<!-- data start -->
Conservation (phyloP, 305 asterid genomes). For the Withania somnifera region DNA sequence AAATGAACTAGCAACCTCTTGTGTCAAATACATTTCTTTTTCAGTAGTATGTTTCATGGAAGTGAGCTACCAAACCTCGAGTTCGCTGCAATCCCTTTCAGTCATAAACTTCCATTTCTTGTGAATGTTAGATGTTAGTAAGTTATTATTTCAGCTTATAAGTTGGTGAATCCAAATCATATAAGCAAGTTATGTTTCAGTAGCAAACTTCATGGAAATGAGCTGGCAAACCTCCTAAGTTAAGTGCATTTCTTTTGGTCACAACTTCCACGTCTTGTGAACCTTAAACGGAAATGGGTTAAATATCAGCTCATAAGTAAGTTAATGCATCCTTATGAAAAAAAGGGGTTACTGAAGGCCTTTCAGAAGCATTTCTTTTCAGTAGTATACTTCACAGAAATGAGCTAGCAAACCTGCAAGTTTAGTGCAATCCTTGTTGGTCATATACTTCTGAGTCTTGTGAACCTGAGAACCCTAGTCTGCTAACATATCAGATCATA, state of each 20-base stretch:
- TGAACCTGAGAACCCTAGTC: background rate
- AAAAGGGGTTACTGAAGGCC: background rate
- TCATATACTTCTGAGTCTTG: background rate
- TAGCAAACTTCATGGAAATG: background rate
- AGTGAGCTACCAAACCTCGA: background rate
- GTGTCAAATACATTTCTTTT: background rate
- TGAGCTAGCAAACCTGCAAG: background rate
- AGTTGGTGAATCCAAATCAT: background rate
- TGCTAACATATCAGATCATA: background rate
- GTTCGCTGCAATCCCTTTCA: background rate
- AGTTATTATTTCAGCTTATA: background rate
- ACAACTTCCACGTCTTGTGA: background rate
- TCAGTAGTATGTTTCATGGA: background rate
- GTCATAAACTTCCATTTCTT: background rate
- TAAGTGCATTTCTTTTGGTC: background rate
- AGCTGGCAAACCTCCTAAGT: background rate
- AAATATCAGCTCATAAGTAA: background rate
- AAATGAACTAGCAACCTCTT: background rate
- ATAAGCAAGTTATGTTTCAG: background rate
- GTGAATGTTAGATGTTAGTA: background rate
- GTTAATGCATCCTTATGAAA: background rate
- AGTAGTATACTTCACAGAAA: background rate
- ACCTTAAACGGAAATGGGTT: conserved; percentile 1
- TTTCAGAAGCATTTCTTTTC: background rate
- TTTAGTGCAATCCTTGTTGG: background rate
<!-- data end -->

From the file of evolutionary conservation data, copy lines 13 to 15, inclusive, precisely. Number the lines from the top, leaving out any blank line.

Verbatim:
- ACAACTTCCACGTCTTGTGA: background rate
- TCAGTAGTATGTTTCATGGA: background rate
- GTCATAAACTTCCATTTCTT: background rate